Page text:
After former Eskom chief executive Brian Molefe's testimony at the Zondo commission on Friday, there have been growing calls for President Cyril Ramaphosa to appear before the commission.
The Pan-Africanist Congress of Azania (PAC) has become the latest political party to call on Ramaphosa to avail himself for grilling.
Molefe shocked many when he laid the blame for some of the failures of Eskom at Ramaphosa's door. He accused the president of being conflicted when he was appointed to head up Eskom war-room strategy which was supposed to turn around the struggling state owned entity.
Molefe said Ramaphosa was a chairperson of Optimum Coal Mine, which was owned by Glencore, in 2012; where he also held a shareholding of 9.64%.
Molefe said Glencore sought to renegotiate the contract it had with the power utility which would have seen it pay more than R150 for coal and also dismiss the penalties set by the entity.
Molefe said Ramaphosa was conflicted.
The PAC says these allegations against Ramaphosa need to be answered and that he should urgently appear before the commission.
"The PAC calls on the Zondo Commission to request the audience of President Ramaphosa and all the directors of the firms Glencore and Optimum to testify, in order to be provided with an opportunity to put forward their side of the story.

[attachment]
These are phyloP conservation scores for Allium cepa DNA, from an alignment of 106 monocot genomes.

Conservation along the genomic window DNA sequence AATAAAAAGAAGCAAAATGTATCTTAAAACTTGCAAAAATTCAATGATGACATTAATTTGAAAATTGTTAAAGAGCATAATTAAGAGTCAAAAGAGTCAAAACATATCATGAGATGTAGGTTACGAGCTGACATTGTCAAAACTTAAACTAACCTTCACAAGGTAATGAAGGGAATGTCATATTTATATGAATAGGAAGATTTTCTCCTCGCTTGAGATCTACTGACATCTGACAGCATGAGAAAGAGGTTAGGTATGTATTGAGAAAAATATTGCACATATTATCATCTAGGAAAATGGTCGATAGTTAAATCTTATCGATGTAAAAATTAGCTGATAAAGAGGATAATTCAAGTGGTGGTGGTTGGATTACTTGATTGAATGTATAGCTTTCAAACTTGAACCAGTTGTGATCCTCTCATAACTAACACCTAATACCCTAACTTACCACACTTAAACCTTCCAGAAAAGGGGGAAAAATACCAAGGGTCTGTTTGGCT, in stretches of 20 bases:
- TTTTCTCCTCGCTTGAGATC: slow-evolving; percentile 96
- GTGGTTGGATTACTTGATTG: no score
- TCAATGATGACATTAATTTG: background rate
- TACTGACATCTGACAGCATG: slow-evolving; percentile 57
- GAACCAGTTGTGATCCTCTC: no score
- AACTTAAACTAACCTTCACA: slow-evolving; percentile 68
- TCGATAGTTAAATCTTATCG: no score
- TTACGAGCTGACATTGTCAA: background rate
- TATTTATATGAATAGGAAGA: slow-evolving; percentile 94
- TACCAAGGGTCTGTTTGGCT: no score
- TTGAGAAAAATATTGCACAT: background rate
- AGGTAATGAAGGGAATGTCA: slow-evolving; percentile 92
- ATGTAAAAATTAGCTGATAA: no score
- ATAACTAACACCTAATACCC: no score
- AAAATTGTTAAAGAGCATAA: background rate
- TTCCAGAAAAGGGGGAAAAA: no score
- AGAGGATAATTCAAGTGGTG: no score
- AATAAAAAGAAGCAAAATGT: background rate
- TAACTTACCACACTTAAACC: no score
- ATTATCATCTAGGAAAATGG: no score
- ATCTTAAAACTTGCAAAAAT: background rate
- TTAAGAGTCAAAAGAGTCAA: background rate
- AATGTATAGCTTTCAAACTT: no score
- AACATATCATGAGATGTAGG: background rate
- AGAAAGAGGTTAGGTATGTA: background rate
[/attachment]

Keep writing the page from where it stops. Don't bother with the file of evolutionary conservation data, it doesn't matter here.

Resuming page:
’’The allegations made by Molefe are certainly damning. He offered a different narrative to the notion that state capture occurred purely via the Gupta empire," the PAC NEC (national executive committee) said.
"These allegations are very serious and cannot be left unverified. PAC believes that the Zondo Commission’s own credibility depends on probing these allegations and getting all the directors of Glencore/Optimum – and the rest of the companies that had enjoyed an oligopoly providing coal to Eskom – with contracts negotiated 40 years ago."
Trade union federation Saftu has also called for Ramaphosa and Glencore's executives to appear before the inquiry.
The federation said the allegations by Molefe show that state capture was not only conducted by the Guptas.
Political analyst Ralph Mathekga said it was crucial for Ramaphosa to appear before the commission.
"There are those who are challenging the commission's legitimacy and if the president (Ramaphosa) does not appear it almost gives them ammunition to challenge the commission's legitimacy to say that it is not interested in a wider inquiry and is rather interested in a pre-formulated conclusion.
"In all of this, Jacob Zuma was the president and those saying that he should appear, should arrive at the same conclusion that says Ramaphosa should appear because he was also in charge of government business," Mathekga said
The spokesperson of the commission, Reverend Mbuyiselo Stemela, did not respond when asked when Ramaphosa would be summoned to appear before it.